Policing the Void: Recreation, Social Inclusion and the Baltimore Police Athletic League

Open Access Journal | ISSN: 2183-2803

Policing the Void: Recreation, Social Inclusion and the Baltimore Police Athletic League


  • Jacob J. Bustad Department of Kinesiology, Towson University, USA
  • David L. Andrews Department of Kinesiology, University of Maryland, College Park, USA


Abstract  In this article, we explore the relationship between public recreation policy and planning and the transformation of urban governance in the context of the Police Athletic League centers in Baltimore, Maryland. In light of contemporary discussions of the role of youth programs for sport and physical activity within post-industrial cities, the origination, development, and eventual demise of Baltimore’s network of Police Activity League centers is an instructive, if disheartening, saga. It illustrates the social and political rationales mobilized in justifying recreation policy and programming, the framing of sport and physical activity as preventative measures towards crime and juvenile delinquency, and the precarity of such initiatives given the efficiency-driven orthodoxies of neoliberal urban entrepreneurialism (Harvey, 1989). This analysis emphasizes how the PAL centers were designed to ‘fill the void’ left by a declining system of public recreation, thereby providing an example of a recreation program as part of the “social problems industry” (Pitter & Andrews 1997).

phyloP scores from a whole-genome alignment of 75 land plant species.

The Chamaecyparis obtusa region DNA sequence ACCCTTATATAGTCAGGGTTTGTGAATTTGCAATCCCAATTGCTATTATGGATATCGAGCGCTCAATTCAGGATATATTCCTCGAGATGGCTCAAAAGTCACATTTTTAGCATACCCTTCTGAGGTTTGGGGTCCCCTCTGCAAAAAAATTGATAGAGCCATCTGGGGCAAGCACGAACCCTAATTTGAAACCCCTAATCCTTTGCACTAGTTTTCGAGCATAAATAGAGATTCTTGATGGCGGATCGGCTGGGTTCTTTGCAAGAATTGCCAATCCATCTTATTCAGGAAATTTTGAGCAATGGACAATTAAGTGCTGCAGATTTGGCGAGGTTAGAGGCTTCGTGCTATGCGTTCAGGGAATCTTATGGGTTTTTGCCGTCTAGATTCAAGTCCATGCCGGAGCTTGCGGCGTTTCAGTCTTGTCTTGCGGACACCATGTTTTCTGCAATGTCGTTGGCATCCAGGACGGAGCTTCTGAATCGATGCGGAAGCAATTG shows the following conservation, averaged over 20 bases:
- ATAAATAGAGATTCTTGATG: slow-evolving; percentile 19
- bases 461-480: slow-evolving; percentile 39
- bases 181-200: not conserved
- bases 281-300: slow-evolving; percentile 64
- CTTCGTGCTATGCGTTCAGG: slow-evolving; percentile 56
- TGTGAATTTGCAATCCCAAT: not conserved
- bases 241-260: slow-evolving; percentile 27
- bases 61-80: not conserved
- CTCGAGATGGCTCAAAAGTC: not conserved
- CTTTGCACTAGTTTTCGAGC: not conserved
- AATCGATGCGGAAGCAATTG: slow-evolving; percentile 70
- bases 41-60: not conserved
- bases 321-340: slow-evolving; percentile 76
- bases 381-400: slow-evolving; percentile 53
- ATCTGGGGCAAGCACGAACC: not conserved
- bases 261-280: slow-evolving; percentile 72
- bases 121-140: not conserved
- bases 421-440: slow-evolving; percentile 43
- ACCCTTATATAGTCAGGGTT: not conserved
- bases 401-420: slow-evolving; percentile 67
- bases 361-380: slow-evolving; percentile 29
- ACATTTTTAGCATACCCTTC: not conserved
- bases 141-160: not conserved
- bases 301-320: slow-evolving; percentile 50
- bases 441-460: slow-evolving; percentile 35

Keywords  neoliberalism; police; physical activity; recreation; social problems industry; sport; urban


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DOI: http://dx.doi.org/10.17645/si.v5i2.904